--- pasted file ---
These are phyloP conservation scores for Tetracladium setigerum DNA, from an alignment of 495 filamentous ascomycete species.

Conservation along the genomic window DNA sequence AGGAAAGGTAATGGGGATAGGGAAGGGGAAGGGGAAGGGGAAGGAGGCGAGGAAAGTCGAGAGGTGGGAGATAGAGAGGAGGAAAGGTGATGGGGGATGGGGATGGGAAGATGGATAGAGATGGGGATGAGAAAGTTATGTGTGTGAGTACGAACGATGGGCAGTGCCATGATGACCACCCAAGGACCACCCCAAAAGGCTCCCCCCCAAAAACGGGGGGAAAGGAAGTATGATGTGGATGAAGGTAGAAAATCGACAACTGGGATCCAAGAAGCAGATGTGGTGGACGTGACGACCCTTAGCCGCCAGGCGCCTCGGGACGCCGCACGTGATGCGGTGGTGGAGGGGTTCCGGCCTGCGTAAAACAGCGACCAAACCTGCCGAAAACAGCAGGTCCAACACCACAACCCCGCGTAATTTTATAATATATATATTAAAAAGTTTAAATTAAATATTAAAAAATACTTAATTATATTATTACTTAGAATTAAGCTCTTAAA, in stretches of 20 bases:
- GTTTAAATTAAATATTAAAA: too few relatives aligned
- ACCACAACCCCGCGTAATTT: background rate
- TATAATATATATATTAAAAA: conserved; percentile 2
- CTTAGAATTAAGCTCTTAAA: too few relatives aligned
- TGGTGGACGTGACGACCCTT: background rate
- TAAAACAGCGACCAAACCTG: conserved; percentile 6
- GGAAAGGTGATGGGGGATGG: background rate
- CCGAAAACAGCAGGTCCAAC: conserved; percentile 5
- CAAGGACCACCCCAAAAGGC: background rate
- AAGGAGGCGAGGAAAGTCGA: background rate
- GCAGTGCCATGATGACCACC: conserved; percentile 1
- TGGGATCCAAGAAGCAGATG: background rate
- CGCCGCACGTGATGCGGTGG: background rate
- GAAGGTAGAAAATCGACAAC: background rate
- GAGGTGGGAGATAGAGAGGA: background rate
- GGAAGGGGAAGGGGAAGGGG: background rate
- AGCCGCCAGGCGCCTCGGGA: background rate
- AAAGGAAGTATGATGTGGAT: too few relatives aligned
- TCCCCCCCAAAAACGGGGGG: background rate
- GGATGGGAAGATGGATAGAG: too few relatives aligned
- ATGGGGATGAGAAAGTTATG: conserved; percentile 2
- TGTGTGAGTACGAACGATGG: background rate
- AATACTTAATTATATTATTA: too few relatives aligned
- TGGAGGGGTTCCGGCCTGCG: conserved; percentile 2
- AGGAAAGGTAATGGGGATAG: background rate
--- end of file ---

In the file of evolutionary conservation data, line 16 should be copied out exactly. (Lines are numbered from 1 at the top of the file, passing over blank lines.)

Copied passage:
- GAAGGTAGAAAATCGACAAC: background rate